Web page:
But I would say Lonesome Dove was like my Hamlet or my Henry V, so to speak. When it was over, I felt like I could retire; I felt I’d done something fully and completely. He was a very complex guy. He said, we killed off all the people that were interesting. That was years ago, but it was a fine character to be able to play.

How much are you like Gus McCrae?
McMurtry still thinks we [me and Tommy Lee Jones] should have switched parts, and I totally disagree with the guy.

Way back, my second wife—and I thank her eternally for this—said, ‘I read a book I like better, maybe, than Dostoyevsky’s. Lonesome Dove.’ She said, ‘They’re going to offer you the other part, but you have to play Augustus McCrea, because it’s the most like you.’

You always try to find in yourself what the character calls for. They had offered the part to James Garner. I said to my agent, ‘If you can get him to change parts, I’ll do it.’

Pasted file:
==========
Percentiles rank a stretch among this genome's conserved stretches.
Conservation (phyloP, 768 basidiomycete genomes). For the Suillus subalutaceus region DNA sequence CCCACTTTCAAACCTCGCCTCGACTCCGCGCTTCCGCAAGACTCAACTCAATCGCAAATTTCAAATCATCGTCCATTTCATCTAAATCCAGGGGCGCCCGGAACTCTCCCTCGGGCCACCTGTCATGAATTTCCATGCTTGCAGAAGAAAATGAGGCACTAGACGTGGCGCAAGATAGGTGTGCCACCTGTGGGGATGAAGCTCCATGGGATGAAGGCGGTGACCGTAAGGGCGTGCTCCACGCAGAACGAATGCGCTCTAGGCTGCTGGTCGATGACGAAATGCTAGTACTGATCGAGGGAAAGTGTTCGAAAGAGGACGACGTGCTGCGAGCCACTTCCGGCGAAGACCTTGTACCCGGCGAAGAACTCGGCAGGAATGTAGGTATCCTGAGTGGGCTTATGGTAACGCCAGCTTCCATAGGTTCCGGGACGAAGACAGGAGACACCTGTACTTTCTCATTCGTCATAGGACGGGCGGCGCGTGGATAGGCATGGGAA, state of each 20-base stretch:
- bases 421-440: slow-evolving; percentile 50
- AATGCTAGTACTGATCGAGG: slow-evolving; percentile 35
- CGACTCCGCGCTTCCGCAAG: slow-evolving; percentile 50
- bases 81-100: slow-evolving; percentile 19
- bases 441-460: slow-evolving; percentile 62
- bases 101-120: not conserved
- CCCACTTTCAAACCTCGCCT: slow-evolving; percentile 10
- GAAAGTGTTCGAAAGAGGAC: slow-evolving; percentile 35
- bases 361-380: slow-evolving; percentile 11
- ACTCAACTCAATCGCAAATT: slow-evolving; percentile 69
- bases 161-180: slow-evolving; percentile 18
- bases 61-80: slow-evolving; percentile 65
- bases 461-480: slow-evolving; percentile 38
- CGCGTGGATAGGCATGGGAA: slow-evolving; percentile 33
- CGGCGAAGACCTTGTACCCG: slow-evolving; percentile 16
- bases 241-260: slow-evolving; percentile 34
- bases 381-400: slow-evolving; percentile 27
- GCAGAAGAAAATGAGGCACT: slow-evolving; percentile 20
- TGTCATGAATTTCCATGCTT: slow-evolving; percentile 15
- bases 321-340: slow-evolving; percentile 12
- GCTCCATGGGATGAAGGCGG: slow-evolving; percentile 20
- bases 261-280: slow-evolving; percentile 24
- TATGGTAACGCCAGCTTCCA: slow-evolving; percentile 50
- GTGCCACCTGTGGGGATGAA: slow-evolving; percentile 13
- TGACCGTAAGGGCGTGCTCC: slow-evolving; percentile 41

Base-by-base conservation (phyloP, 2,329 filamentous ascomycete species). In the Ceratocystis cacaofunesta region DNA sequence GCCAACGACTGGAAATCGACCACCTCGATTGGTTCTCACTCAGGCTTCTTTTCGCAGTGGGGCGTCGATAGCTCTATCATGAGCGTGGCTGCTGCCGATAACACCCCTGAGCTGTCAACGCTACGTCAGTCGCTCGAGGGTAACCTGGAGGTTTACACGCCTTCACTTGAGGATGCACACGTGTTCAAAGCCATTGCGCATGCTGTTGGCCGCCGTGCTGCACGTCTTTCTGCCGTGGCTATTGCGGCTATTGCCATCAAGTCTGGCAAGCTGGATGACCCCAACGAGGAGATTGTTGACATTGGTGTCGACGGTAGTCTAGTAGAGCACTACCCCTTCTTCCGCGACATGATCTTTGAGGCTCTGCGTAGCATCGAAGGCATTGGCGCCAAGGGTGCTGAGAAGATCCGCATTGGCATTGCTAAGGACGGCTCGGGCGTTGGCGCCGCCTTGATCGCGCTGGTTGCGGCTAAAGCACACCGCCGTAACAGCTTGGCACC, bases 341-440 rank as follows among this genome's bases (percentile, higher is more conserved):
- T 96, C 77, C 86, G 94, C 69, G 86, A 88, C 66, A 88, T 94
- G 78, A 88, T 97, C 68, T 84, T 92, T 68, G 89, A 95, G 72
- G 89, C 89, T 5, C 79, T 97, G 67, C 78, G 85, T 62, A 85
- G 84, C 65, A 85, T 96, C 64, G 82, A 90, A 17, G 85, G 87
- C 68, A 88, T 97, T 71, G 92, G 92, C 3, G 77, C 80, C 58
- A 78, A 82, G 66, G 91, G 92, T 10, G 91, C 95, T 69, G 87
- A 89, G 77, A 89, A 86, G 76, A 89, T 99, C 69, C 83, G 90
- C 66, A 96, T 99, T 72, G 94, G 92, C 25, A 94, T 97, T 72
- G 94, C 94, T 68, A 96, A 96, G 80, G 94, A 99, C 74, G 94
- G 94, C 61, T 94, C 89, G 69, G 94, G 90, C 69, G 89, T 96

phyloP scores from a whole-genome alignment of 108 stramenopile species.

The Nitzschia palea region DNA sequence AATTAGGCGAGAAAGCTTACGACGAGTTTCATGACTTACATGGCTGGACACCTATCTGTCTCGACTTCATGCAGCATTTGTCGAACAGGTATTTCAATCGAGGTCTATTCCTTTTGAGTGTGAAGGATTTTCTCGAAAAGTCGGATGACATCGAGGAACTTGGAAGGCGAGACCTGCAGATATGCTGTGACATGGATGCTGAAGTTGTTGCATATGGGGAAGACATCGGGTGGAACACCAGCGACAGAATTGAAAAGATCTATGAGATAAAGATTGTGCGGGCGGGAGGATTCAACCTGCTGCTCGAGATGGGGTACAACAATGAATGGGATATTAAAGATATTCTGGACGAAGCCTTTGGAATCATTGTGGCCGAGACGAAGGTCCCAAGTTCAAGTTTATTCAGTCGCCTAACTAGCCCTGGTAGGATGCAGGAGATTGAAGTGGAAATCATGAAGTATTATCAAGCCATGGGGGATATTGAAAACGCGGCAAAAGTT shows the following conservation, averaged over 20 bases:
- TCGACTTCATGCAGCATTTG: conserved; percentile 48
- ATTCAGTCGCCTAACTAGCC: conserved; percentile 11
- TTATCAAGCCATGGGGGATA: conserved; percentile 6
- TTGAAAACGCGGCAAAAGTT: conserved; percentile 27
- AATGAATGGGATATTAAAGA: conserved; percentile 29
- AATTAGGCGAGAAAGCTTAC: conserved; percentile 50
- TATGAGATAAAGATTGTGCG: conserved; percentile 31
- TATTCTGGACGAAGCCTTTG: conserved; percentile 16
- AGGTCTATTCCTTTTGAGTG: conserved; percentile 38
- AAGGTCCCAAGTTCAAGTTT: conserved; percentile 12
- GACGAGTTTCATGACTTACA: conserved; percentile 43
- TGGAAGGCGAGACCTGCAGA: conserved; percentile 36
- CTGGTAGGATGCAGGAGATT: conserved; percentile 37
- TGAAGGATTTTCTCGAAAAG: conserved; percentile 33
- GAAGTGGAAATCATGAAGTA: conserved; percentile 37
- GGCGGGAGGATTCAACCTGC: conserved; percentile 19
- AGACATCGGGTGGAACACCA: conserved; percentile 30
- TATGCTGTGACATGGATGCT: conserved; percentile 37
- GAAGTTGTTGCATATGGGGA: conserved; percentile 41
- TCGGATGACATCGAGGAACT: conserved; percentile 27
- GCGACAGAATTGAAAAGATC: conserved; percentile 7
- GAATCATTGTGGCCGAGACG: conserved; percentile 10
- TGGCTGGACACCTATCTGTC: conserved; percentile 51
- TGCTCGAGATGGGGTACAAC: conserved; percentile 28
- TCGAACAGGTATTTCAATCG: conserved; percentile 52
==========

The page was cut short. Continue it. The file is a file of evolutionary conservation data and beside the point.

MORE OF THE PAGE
He called back four hours later, said Garner’s got a bad back. He can’t go horseback for 16 weeks. I said, ‘Now go after that part.’

It was so well-written, the adaptation by [William] Wittliff. It was something that just drew me along. I was riding a lot of horses then, so I was very comfortable; I felt ready when we went. I had a little leverage; I wish I’d had more.

They asked, ‘Who do you want for Call?’ I said, ‘Tommy Lee Jones.’
We had a true Comanche Indian to play Blue Duck, but they wouldn’t go for that. We went to [Jones’s] ranch in San Saba; we herded cattle riding Argentine polo saddles. He was a very open guy.

I’m told you designed the Gus McCrae hat.
They insisted, some of the powers that be, that I wear a Mexican sombrero to play Gus. I said, ‘I will not play the part if that’s the case.’

I had to go to the producers. I showed them pictures of Texas Rangers on the border, and they all wore the kind of hats I wore in the movie. I said, ‘Let me pick my own hat,’ which, finally, they allowed.

How did starring in Lonesome Dove affect your career?
It’s a lot like when I got an Oscar [1984’s Tender Mercies]; a lot more recognition in airports. Wherever I go, people refer to that.